It is only equal to Rw in 100% water-bearing formations

    In hydrocarbon-bearing formations, Rwa computed from will be greater than Rw

    The relationship between Sw, Rwa, and Rw Is given as

  • At 100% water saturation, the Archie equation can be written as

    The Rwa technique can, therefore, be useful for identifying potential hydrocarbon bearing zones and for obtaining Rw values

  • Since the Rwa technique, as normally applied, requires that deep resistivity (Rdeep) Rt, invasion must be shallow enough that the deep resistivity reads essentially the same as the true resistivity.

    Calculated Rwa values will approximate Rw values in clean water-bearing sands

    Usually, an Rwa value at least three times that of Rw is needed to indicate possible hydrocarbon potential

  • A continuous log of Rwa can be recorded at the wellsite using resistivity and porosity logs.

    Figure 4 is an example computed from the BHC sonic log and induction-SFL log combination

    The Rwa combination indicates the lower sand to be predominately water bearing with a good show of hydrocarbons at its top


    In resistivity ratio methods, it is assumed that a formation is divided into two distinct a flushed or invaded zone and a non-invaded zone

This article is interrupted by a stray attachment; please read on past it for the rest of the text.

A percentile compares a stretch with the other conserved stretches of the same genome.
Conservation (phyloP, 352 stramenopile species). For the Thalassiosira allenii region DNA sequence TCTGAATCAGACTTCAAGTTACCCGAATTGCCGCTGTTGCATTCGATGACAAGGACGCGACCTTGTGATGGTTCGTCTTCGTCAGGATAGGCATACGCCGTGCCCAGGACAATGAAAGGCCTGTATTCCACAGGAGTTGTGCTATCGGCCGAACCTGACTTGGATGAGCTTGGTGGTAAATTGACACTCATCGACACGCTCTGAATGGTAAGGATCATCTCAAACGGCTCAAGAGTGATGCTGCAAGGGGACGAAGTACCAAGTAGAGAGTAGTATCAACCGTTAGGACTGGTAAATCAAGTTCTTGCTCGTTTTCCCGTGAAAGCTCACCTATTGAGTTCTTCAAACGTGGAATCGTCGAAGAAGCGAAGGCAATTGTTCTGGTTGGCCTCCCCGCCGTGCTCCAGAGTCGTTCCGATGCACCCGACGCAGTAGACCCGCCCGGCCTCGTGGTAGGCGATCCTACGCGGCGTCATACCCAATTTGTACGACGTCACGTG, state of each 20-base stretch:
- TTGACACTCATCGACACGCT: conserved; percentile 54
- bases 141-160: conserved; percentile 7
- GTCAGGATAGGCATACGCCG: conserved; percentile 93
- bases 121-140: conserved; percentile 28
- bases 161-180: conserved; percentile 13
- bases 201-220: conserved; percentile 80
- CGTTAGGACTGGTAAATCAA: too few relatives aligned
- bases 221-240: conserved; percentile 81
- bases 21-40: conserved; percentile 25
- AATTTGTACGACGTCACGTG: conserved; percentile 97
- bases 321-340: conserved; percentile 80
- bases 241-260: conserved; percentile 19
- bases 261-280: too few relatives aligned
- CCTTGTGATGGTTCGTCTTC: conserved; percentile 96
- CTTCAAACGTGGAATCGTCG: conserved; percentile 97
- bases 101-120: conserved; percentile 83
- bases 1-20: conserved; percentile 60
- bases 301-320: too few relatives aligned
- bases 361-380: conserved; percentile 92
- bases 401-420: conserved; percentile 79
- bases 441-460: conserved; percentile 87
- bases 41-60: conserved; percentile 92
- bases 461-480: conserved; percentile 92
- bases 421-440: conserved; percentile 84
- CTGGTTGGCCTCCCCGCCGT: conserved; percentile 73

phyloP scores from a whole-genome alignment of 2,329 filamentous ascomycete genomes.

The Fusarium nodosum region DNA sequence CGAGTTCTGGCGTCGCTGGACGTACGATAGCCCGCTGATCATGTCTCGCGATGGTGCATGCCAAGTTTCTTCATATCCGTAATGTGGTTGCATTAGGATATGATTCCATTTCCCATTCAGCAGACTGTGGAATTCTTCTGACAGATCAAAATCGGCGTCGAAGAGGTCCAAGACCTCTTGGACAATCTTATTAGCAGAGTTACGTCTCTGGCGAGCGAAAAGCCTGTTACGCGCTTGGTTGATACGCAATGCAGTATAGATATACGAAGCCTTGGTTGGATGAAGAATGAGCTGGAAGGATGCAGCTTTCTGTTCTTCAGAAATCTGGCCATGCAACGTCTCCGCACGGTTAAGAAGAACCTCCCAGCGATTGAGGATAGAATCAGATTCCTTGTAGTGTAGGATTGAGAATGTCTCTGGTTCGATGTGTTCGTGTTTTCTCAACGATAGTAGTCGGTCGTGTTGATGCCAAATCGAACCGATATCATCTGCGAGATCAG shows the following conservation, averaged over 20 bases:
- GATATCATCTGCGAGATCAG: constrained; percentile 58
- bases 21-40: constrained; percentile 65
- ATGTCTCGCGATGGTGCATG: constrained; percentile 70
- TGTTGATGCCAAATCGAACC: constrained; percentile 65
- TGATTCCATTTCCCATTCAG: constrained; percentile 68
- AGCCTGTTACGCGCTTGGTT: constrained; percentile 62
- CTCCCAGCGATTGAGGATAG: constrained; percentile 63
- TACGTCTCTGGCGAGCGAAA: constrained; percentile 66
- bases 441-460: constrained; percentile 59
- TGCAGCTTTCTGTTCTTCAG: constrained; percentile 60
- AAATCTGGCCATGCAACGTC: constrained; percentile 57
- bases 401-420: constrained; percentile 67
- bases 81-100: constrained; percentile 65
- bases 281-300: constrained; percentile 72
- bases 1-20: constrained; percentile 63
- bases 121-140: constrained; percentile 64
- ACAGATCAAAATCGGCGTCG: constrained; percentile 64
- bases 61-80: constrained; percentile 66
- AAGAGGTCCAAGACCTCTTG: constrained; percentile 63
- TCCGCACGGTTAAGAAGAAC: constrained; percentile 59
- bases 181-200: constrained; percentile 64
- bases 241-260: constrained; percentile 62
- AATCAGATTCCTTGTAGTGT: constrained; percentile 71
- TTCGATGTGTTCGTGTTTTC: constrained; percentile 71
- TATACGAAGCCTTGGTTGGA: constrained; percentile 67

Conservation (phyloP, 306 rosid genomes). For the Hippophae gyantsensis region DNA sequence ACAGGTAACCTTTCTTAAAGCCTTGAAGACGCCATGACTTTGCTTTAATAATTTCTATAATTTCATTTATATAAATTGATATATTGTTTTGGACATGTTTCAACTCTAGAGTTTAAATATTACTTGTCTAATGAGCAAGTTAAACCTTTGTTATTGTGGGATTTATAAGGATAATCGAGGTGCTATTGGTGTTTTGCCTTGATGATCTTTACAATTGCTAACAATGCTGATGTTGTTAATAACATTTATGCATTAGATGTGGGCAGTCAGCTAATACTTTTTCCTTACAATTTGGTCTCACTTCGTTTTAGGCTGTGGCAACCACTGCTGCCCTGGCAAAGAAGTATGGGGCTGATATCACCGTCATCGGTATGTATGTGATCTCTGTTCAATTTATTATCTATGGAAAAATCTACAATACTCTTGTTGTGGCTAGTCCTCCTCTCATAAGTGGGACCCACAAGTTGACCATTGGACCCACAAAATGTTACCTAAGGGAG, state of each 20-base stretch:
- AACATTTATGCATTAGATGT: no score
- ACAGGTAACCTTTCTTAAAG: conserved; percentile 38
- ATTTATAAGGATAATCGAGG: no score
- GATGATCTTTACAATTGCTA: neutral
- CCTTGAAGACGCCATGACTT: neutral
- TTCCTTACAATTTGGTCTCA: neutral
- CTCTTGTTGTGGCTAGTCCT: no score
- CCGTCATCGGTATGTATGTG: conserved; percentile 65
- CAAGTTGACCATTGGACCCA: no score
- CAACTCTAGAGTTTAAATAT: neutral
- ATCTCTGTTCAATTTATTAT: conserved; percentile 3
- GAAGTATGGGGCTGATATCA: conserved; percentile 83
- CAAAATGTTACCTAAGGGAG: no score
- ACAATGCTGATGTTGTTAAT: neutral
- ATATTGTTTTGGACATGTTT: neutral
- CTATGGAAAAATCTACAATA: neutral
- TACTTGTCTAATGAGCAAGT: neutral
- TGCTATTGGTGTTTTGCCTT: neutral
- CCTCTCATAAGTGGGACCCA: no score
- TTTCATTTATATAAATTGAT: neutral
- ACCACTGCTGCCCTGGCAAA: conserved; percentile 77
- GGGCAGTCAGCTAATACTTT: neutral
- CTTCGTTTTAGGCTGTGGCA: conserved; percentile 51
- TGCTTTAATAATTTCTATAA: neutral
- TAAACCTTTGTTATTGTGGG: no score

The resistivities of the two zones must be measurable or derivable from logs, and methods for determining the resistivity of the water in each zone must be available.

  • Flushed Zone Method

    If n = 2 is assumed, Archies equations for Sw and Sxo can be compared to give

    This equation gives the ratio of Sw to Sxo, and no knowledge of formation factor or porosity is needed

    Rxo may be found from a MicroSFL log, Rt from an induction or laterolog, and Rmf /Rw from a measured values or from the SP curve

  • The ratio Sw/Sxo,is valuable in itself as an index of oil movability.

    If Sw/Sxo = 1, then no hydrocarbons have been moved by invasion, whether or not the formation contains hydrocarbons.

    If Sw/Sxo is about 0.7 or less, movable hydrocarbons are indicated.